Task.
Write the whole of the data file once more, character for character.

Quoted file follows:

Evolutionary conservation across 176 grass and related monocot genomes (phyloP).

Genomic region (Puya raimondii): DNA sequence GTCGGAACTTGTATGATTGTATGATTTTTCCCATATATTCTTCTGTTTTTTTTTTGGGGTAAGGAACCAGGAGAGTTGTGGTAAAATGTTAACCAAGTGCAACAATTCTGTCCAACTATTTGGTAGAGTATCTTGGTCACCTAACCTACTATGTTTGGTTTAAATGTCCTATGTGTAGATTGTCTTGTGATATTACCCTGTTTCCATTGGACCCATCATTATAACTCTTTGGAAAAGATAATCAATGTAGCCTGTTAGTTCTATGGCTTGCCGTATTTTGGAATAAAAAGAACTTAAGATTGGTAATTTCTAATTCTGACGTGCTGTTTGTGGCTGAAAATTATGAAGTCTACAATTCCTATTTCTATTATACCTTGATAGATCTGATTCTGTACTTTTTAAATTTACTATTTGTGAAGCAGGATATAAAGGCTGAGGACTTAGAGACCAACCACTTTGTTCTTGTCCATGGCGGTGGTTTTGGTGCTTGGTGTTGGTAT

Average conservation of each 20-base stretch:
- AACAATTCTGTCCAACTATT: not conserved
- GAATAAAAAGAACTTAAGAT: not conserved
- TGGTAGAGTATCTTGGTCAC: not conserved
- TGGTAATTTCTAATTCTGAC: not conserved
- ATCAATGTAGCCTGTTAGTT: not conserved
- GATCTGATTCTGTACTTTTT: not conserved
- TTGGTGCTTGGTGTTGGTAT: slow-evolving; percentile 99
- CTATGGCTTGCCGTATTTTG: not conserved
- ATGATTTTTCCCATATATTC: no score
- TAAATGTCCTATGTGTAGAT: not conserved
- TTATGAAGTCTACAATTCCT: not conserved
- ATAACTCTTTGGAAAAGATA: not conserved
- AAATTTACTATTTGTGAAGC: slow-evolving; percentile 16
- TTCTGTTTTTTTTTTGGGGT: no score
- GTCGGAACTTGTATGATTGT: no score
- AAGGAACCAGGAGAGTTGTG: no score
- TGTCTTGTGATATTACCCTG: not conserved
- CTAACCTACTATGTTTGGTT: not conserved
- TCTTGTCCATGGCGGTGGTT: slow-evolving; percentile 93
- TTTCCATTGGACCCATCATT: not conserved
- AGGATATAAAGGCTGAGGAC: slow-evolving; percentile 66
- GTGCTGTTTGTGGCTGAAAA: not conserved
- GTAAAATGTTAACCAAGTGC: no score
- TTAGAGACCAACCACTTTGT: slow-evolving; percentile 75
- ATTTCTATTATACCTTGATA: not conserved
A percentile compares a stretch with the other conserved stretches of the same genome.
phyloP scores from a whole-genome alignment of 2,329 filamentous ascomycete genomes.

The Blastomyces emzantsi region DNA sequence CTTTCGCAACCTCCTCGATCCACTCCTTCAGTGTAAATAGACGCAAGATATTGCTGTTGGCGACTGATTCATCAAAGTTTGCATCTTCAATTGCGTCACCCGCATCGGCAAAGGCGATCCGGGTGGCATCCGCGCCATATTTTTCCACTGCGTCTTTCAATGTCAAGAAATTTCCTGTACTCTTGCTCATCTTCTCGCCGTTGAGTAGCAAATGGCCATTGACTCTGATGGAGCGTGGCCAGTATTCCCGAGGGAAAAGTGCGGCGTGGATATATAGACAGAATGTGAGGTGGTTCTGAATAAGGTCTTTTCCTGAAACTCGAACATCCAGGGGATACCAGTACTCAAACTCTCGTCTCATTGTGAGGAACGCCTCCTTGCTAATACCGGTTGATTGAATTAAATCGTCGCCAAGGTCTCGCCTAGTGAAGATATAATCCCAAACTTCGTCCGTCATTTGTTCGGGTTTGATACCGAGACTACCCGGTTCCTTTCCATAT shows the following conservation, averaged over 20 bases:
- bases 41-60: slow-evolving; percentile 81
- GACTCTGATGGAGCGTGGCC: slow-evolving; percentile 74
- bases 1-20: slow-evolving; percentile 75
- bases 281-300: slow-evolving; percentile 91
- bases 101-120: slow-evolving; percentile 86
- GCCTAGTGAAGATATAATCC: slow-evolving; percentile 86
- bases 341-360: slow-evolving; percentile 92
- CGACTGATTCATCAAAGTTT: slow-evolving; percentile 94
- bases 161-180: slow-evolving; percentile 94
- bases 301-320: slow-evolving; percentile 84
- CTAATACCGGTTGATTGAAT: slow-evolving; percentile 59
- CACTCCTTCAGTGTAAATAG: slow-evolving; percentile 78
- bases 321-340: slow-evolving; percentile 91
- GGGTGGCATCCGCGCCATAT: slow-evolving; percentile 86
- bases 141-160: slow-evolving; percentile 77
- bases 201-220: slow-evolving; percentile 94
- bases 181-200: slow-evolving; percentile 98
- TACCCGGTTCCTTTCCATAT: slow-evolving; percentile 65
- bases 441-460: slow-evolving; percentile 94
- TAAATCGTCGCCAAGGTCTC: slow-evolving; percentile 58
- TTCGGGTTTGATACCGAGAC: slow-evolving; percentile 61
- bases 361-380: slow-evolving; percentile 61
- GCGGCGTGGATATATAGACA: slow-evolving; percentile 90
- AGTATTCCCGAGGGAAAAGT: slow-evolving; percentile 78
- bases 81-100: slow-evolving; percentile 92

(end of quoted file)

Evolutionary conservation across 176 grass and related monocot genomes (phyloP).

Genomic region (Puya raimondii): DNA sequence GTCGGAACTTGTATGATTGTATGATTTTTCCCATATATTCTTCTGTTTTTTTTTTGGGGTAAGGAACCAGGAGAGTTGTGGTAAAATGTTAACCAAGTGCAACAATTCTGTCCAACTATTTGGTAGAGTATCTTGGTCACCTAACCTACTATGTTTGGTTTAAATGTCCTATGTGTAGATTGTCTTGTGATATTACCCTGTTTCCATTGGACCCATCATTATAACTCTTTGGAAAAGATAATCAATGTAGCCTGTTAGTTCTATGGCTTGCCGTATTTTGGAATAAAAAGAACTTAAGATTGGTAATTTCTAATTCTGACGTGCTGTTTGTGGCTGAAAATTATGAAGTCTACAATTCCTATTTCTATTATACCTTGATAGATCTGATTCTGTACTTTTTAAATTTACTATTTGTGAAGCAGGATATAAAGGCTGAGGACTTAGAGACCAACCACTTTGTTCTTGTCCATGGCGGTGGTTTTGGTGCTTGGTGTTGGTAT

Average conservation of each 20-base stretch:
- AACAATTCTGTCCAACTATT: not conserved
- GAATAAAAAGAACTTAAGAT: not conserved
- TGGTAGAGTATCTTGGTCAC: not conserved
- TGGTAATTTCTAATTCTGAC: not conserved
- ATCAATGTAGCCTGTTAGTT: not conserved
- GATCTGATTCTGTACTTTTT: not conserved
- TTGGTGCTTGGTGTTGGTAT: slow-evolving; percentile 99
- CTATGGCTTGCCGTATTTTG: not conserved
- ATGATTTTTCCCATATATTC: no score
- TAAATGTCCTATGTGTAGAT: not conserved
- TTATGAAGTCTACAATTCCT: not conserved
- ATAACTCTTTGGAAAAGATA: not conserved
- AAATTTACTATTTGTGAAGC: slow-evolving; percentile 16
- TTCTGTTTTTTTTTTGGGGT: no score
- GTCGGAACTTGTATGATTGT: no score
- AAGGAACCAGGAGAGTTGTG: no score
- TGTCTTGTGATATTACCCTG: not conserved
- CTAACCTACTATGTTTGGTT: not conserved
- TCTTGTCCATGGCGGTGGTT: slow-evolving; percentile 93
- TTTCCATTGGACCCATCATT: not conserved
- AGGATATAAAGGCTGAGGAC: slow-evolving; percentile 66
- GTGCTGTTTGTGGCTGAAAA: not conserved
- GTAAAATGTTAACCAAGTGC: no score
- TTAGAGACCAACCACTTTGT: slow-evolving; percentile 75
- ATTTCTATTATACCTTGATA: not conserved
A percentile compares a stretch with the other conserved stretches of the same genome.
phyloP scores from a whole-genome alignment of 2,329 filamentous ascomycete genomes.

The Blastomyces emzantsi region DNA sequence CTTTCGCAACCTCCTCGATCCACTCCTTCAGTGTAAATAGACGCAAGATATTGCTGTTGGCGACTGATTCATCAAAGTTTGCATCTTCAATTGCGTCACCCGCATCGGCAAAGGCGATCCGGGTGGCATCCGCGCCATATTTTTCCACTGCGTCTTTCAATGTCAAGAAATTTCCTGTACTCTTGCTCATCTTCTCGCCGTTGAGTAGCAAATGGCCATTGACTCTGATGGAGCGTGGCCAGTATTCCCGAGGGAAAAGTGCGGCGTGGATATATAGACAGAATGTGAGGTGGTTCTGAATAAGGTCTTTTCCTGAAACTCGAACATCCAGGGGATACCAGTACTCAAACTCTCGTCTCATTGTGAGGAACGCCTCCTTGCTAATACCGGTTGATTGAATTAAATCGTCGCCAAGGTCTCGCCTAGTGAAGATATAATCCCAAACTTCGTCCGTCATTTGTTCGGGTTTGATACCGAGACTACCCGGTTCCTTTCCATAT shows the following conservation, averaged over 20 bases:
- bases 41-60: slow-evolving; percentile 81
- GACTCTGATGGAGCGTGGCC: slow-evolving; percentile 74
- bases 1-20: slow-evolving; percentile 75
- bases 281-300: slow-evolving; percentile 91
- bases 101-120: slow-evolving; percentile 86
- GCCTAGTGAAGATATAATCC: slow-evolving; percentile 86
- bases 341-360: slow-evolving; percentile 92
- CGACTGATTCATCAAAGTTT: slow-evolving; percentile 94
- bases 161-180: slow-evolving; percentile 94
- bases 301-320: slow-evolving; percentile 84
- CTAATACCGGTTGATTGAAT: slow-evolving; percentile 59
- CACTCCTTCAGTGTAAATAG: slow-evolving; percentile 78
- bases 321-340: slow-evolving; percentile 91
- GGGTGGCATCCGCGCCATAT: slow-evolving; percentile 86
- bases 141-160: slow-evolving; percentile 77
- bases 201-220: slow-evolving; percentile 94
- bases 181-200: slow-evolving; percentile 98
- TACCCGGTTCCTTTCCATAT: slow-evolving; percentile 65
- bases 441-460: slow-evolving; percentile 94
- TAAATCGTCGCCAAGGTCTC: slow-evolving; percentile 58
- TTCGGGTTTGATACCGAGAC: slow-evolving; percentile 61
- bases 361-380: slow-evolving; percentile 61
- GCGGCGTGGATATATAGACA: slow-evolving; percentile 90
- AGTATTCCCGAGGGAAAAGT: slow-evolving; percentile 78
- bases 81-100: slow-evolving; percentile 92